Posts Tagged: security


A peek inside the Elite Malware Loader

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Just like today’s modern economy, in the cybercrime ecosystem supply, too, meets demand on a regular basis. With malware coding for hire propositions increasing thanks to the expanding pool of talented programmers looking for ways to enter the cybercrime ecosystem, it shouldn’t be surprising that  cybercriminals are constantly releasing new malware loaders, cryptors, remote access trojans, or issuing updates to web malware exploitation kits on a periodic basis, using the outsourcing market model. Continuing the “Peek inside…” series, in this post I’ll profile the Elite Malware Loader. In the wild since 2009,  the malware loader is still under active development […]

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How cybercriminals monetize malware-infected hosts

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The vibrant cybercrime underground ecosystem offers countless ways to monetize the malware-infected hosts at the disposal of the malicious attacker. From converting them to anonymization proxies assisting cybercriminals in covering their Web activities, to launching DDoS attacks, and using them to disseminate spam and more malicious threats, cybercriminals have a vast arsenal of monetization tactics in their arsenal. In this post we’ll profile a recently advertised service offering thousands of Facebook “Likes”, Twitter followers, and YouTube views, all for the modest price of a couple of hundred rubles, entirely relying on malware-infected hosts for supporting their infrastructure.

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A peek inside the Ann Malware Loader

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The ever-adapting cybercrime ecosystem is constantly producing new underground releases in the form of malware loaders, remote access trojans (RATs), malware cryptors, Web, IRC and P2P based command and control interfaces, all with the clear objective  to undermine current security solutions. Continuing the “A peek inside…” series, in this post I will profile a malware loader recently advertised within the cybercrime ecosystem , namely, the Ann Malware Loader.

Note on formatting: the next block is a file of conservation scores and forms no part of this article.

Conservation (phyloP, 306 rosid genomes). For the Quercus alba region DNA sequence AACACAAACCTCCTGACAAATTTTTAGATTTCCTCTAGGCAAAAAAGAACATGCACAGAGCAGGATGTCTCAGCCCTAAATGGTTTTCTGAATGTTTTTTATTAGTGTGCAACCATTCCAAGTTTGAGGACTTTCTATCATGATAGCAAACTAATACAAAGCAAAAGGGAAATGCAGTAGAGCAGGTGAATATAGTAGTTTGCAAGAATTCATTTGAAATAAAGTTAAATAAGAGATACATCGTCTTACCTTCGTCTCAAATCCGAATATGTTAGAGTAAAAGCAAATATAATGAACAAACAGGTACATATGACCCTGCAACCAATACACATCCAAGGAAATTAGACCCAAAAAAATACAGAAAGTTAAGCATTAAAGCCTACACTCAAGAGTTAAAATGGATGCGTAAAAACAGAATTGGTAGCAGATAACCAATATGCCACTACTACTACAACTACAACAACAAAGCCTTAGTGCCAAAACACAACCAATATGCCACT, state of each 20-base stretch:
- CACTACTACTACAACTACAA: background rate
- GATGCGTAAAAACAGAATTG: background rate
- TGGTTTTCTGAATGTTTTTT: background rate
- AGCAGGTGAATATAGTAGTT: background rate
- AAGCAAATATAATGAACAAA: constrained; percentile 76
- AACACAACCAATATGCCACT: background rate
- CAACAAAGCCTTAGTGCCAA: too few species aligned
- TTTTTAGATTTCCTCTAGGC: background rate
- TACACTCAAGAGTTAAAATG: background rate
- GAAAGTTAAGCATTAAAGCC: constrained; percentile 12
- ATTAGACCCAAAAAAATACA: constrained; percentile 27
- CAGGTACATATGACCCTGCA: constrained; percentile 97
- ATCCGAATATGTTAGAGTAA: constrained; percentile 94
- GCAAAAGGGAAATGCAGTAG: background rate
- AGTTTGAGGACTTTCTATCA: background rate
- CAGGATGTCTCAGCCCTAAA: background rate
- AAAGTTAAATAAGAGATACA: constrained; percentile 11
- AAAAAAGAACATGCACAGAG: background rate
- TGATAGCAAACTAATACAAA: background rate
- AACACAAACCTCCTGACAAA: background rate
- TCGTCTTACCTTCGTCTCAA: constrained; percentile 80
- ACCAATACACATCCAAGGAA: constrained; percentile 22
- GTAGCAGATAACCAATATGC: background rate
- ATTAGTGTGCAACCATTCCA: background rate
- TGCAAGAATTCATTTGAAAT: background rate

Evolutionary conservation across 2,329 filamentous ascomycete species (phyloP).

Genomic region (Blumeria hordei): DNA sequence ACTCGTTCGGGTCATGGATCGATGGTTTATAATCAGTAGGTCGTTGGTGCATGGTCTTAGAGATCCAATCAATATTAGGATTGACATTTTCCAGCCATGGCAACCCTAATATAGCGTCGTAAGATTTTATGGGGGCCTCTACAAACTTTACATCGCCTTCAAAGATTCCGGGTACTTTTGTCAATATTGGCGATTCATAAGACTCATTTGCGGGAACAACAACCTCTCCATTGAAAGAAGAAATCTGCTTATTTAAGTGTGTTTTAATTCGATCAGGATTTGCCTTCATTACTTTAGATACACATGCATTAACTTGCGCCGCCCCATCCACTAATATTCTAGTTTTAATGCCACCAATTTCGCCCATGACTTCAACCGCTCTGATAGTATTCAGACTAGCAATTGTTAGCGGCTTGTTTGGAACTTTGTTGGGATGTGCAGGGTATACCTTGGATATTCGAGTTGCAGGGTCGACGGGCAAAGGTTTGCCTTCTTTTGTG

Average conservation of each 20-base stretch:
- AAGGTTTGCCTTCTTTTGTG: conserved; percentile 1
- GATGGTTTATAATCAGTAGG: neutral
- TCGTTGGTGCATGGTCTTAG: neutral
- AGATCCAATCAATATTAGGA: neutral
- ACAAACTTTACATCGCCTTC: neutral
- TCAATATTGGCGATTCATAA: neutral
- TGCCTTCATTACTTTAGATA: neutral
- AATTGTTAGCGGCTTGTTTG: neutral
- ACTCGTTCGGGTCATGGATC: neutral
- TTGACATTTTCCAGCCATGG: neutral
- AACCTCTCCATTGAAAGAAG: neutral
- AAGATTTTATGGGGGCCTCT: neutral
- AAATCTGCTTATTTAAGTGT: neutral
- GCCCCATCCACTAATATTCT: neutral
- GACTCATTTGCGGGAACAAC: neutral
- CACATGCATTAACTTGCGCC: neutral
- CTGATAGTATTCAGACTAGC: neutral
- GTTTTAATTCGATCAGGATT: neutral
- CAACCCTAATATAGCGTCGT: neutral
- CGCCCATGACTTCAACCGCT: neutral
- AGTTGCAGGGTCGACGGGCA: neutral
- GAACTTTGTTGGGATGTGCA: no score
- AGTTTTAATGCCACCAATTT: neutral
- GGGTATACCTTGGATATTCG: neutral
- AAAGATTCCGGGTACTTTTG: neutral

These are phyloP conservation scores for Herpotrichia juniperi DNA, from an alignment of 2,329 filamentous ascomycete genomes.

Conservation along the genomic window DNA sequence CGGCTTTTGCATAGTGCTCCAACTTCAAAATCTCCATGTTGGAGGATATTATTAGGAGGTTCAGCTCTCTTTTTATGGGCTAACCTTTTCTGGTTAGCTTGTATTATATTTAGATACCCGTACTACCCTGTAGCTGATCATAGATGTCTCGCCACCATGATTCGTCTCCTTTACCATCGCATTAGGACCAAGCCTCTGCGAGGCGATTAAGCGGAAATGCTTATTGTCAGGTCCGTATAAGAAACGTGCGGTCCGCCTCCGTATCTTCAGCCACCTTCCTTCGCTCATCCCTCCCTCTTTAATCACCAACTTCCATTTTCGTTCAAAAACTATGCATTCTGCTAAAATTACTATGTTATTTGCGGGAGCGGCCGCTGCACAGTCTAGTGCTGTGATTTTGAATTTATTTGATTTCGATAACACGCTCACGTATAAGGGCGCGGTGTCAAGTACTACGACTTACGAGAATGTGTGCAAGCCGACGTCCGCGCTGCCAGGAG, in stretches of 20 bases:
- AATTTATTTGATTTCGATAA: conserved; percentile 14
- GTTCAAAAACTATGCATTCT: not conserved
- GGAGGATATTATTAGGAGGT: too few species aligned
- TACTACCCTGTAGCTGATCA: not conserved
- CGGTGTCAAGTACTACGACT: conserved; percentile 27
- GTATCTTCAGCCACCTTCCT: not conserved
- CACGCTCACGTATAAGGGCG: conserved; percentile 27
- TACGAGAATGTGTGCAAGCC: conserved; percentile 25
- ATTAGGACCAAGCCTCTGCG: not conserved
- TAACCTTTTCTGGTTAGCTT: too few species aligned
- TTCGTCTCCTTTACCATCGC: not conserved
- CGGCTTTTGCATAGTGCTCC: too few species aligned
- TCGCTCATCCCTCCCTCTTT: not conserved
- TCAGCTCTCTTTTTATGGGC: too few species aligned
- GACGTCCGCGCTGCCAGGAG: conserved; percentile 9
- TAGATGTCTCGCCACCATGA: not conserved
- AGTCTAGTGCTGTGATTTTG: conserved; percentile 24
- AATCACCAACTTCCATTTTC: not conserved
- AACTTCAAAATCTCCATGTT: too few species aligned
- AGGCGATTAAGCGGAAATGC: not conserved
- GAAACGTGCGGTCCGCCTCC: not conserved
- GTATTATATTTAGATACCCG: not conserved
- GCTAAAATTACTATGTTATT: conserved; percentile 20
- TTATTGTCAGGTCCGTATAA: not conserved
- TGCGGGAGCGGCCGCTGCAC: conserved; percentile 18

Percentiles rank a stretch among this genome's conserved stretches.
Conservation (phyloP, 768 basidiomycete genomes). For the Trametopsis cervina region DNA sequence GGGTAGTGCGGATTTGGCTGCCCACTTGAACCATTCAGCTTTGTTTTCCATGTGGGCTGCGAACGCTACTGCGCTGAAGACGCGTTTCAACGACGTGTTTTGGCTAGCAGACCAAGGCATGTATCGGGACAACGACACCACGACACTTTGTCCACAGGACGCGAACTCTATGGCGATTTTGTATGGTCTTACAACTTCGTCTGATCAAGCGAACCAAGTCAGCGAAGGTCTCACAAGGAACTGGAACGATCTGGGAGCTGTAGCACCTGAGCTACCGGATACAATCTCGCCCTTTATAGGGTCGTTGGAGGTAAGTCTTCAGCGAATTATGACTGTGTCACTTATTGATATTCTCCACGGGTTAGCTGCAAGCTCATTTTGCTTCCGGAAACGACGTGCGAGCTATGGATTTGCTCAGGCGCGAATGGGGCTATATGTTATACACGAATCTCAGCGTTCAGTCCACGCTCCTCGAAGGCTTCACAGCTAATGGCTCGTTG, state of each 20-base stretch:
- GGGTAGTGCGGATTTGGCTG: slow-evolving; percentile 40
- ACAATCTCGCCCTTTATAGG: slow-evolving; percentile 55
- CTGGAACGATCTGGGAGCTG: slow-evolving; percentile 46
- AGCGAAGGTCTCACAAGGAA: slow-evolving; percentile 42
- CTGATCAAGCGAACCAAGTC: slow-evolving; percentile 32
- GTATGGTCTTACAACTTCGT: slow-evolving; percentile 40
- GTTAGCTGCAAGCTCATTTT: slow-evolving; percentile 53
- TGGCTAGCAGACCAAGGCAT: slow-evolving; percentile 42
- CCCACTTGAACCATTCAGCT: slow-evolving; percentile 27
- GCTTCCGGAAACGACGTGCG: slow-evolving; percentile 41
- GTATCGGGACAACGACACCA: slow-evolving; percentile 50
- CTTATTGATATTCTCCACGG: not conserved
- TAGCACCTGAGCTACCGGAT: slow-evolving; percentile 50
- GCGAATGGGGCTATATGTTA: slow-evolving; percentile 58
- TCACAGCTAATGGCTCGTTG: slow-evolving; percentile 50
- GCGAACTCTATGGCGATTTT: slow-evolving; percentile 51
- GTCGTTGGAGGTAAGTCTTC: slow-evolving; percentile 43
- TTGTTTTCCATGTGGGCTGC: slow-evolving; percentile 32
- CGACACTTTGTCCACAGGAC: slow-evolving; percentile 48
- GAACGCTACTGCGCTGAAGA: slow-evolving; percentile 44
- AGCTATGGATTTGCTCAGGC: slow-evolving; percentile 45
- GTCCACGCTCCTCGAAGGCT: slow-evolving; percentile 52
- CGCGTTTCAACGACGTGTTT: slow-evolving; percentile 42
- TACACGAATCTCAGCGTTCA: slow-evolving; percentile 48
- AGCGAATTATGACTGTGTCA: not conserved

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Researchers intercept malvertising campaign using Yahoo’s ad network

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Security researchers from StopMalvertising.com have intercepted a malvertising campaign using Yahoo’s ad network, that ultimately leads to a malicious payload in the form of fake security software known as scareware. More details:

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Why relying on antivirus signatures is simply not enough anymore

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How is it possible that in an industry dominated by advanced performance metrics and benchmarking tests, cybercriminals still manage to release unique malware that remains undetected for weeks by major antivirus vendors? It’s pretty simple. Cybercrime is innovating much faster than the security industry is.

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Report: Internet Explorer 9 leads in socially-engineered malware protection

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According to a newly released report from NSS Labs, Microsoft’s Internet Explorer 9 outperforms competing browsers in protecting against socially engineered malware. More details:

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The United Nations hacked, Team Poison claims responsibility

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A well known group of hackers has penetrated the networks of the United Nations, according to a note posted on Pastebin.com. The group claiming responsibility is Team Poison, a hacking group closely associated with the Anonymous hactivist movement. Team Poison members include TriCk, iN^SaNe, MLT,Phantom~, C0RPS3, f0rsaken, aXioM and ap0calypse. More details:

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Researchers intercept two client-side exploits serving malware campaigns

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Security researchers from Webroot have intercepted two currently live client-side exploits serving malware campaigns that have already managed to infect over 20,000 PCs across the globe, primarily in the United States. Based upon detailed analysis, it can be concluded that both campaigns are launched by the same cybercriminal. More details:

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Researchers spot Citadel, a ZeuS crimeware variant

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Security researchers from “Tracking Cyber Crime” have spotted a new ZeuS crimeware variant, that’s based on the leaked ZeuS source code from last year. Dubbed Citadel, the crimeware is positioned as a universal spyware system, whose modular nature allows cybercriminals to offer flexibly priced value-added services such as managed malware crypting, and managed web injects as a service. Some of Citadel’s core features include:

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